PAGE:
Game Engine Gems 1 By Eric Lengyel is a book I discovered on Amazon, but really hadn’t heard of or seen talked about anywhere else. I do recognize the editor, Eric Lengyel, as the creator of the C4 Engine and author of the classic textbook Mathematics for 3D Game Programming and Computer Graphics. So I was going in with high hopes. The book is a compilation of various short chapters focusing on a specific topic pertinent to game engine development. The contributors all appeared to be seasoned game developers from the likes of EA, Codemasters, NaughtyDog, and so forth. Really a great pool of talent and lots of interesting tidbits lay on these pages (or on the screen, rather, since I read it on my Kindle Fire tablet).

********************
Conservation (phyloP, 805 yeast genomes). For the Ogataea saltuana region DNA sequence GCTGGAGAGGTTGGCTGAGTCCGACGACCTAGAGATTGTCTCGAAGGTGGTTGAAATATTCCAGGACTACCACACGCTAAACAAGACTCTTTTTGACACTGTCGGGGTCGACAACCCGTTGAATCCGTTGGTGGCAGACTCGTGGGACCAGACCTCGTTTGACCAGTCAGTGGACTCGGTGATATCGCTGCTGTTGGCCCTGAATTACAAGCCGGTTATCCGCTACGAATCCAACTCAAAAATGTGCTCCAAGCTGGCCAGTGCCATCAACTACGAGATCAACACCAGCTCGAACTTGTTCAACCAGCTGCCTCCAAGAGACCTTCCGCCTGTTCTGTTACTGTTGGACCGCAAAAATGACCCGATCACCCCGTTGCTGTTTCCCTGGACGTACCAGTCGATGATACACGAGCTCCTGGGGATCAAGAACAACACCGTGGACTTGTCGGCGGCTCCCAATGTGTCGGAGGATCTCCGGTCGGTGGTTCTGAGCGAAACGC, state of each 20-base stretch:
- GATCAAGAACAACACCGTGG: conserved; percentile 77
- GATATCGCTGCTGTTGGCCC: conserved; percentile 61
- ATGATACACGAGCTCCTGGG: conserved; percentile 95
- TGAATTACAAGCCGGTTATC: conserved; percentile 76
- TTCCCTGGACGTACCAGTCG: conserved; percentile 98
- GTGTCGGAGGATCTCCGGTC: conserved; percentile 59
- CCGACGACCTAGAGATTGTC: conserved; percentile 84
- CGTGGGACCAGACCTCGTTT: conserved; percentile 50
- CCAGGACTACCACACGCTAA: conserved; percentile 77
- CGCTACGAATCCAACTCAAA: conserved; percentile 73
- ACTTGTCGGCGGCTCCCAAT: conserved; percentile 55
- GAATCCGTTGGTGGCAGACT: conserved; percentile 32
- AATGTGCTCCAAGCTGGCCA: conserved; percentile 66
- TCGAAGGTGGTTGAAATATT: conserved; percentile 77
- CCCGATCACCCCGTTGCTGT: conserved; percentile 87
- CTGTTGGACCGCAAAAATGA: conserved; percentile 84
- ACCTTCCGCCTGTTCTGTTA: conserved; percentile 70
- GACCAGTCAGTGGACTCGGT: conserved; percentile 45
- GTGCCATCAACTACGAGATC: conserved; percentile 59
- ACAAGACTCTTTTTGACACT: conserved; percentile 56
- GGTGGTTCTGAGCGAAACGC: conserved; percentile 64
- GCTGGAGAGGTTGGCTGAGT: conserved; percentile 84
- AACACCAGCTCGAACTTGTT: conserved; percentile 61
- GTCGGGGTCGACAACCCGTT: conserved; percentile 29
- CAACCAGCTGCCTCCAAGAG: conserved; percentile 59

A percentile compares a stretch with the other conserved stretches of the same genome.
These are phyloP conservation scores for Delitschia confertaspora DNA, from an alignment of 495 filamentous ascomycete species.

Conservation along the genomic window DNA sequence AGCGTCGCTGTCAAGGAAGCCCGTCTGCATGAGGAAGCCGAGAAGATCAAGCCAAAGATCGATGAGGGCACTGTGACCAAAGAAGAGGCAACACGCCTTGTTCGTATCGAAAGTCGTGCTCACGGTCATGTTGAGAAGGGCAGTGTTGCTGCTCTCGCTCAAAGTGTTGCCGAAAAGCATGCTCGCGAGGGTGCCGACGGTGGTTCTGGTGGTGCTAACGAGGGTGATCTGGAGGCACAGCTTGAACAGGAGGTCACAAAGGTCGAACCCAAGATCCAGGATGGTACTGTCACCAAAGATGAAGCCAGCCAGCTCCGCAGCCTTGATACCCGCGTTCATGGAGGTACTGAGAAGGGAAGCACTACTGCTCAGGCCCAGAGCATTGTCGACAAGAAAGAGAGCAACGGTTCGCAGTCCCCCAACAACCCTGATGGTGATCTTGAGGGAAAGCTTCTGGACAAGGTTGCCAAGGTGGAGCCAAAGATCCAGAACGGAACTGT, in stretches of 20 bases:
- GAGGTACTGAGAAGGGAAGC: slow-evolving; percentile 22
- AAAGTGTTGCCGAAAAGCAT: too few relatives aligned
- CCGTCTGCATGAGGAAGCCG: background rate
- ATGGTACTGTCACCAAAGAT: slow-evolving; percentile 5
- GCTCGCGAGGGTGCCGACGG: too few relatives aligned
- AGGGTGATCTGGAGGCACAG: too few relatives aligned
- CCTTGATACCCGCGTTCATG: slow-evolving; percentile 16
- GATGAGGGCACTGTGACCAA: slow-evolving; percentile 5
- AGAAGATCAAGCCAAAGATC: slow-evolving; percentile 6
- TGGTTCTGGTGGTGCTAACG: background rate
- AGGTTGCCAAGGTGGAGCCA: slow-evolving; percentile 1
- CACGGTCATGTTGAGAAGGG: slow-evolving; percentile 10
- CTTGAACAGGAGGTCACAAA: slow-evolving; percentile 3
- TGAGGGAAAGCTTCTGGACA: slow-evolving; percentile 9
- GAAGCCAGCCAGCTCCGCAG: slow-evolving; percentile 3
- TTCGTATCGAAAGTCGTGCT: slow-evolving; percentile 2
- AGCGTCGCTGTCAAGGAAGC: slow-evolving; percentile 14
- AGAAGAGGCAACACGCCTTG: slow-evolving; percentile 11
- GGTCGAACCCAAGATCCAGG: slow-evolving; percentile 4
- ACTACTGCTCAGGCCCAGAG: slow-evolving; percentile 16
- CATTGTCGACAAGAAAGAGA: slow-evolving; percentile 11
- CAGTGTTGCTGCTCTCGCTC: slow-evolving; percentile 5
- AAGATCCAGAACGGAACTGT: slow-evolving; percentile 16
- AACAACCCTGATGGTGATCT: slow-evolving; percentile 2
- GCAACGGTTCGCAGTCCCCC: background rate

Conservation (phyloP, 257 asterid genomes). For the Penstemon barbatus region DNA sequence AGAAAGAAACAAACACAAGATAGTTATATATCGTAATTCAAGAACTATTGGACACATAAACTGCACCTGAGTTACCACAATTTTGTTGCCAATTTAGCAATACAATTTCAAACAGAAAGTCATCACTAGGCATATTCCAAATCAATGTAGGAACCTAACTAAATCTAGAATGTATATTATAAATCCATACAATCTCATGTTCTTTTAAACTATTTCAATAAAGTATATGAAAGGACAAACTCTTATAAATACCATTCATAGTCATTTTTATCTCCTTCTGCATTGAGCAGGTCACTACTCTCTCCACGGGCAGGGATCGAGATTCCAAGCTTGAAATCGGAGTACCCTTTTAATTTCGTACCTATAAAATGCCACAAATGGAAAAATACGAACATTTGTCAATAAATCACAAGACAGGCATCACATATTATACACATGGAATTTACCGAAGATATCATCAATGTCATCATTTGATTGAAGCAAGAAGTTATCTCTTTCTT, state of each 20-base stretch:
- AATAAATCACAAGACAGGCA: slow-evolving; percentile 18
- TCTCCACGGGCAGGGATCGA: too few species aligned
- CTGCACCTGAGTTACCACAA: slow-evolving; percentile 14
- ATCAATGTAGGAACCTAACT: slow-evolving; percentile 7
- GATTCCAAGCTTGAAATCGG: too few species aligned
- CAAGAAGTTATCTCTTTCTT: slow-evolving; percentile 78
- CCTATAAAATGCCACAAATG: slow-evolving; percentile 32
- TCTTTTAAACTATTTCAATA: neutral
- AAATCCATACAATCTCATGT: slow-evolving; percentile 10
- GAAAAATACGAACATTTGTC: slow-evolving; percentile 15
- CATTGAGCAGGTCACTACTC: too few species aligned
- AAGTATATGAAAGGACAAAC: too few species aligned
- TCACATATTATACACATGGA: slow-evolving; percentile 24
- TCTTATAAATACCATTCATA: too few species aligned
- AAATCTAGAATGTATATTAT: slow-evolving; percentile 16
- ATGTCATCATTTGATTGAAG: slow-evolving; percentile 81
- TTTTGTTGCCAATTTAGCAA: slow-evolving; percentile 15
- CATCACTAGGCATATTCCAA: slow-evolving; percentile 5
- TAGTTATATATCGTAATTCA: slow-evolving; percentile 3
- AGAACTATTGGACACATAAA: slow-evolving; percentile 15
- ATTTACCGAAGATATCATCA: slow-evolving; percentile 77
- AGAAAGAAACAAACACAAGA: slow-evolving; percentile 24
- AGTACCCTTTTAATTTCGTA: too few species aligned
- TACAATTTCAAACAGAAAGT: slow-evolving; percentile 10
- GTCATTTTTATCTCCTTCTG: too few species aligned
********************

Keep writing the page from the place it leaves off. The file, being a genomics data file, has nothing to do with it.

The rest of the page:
Some of the 28 different topics covered include: evaluating middleware, the game asset pipeline, volumetric rendering, path-finding, sound culling, stereoscopic 3d, multi-threading, memory pools, fluid dynamics, physically-based rendering, screen-space ambient occlusion, and some various odds and ends. Just looking at the list of topics you would think the work would be a 1,000 page tome. Unfortunately (or not, depending on your preference), the book is only around 350 pages. That did make for a quick light read, and I finished the whole thing within a few days. On the other hand, I felt like some of the topics were too brief and could have used more detail. In particular, the chapter on stereoscopic 3d was a joke and didn’t even touch upon how to write a stereo renderer. It talks about some different 3d methods used in films (active vs. passive 3d, etc.), which is interesting, but has nothing to do with game development. Seeing as that was one of the main reasons I picked up the book, I couldn’t help but feel slightly cheated. To be fair, many of the chapters are done well and did add to my knowledge of game engine development.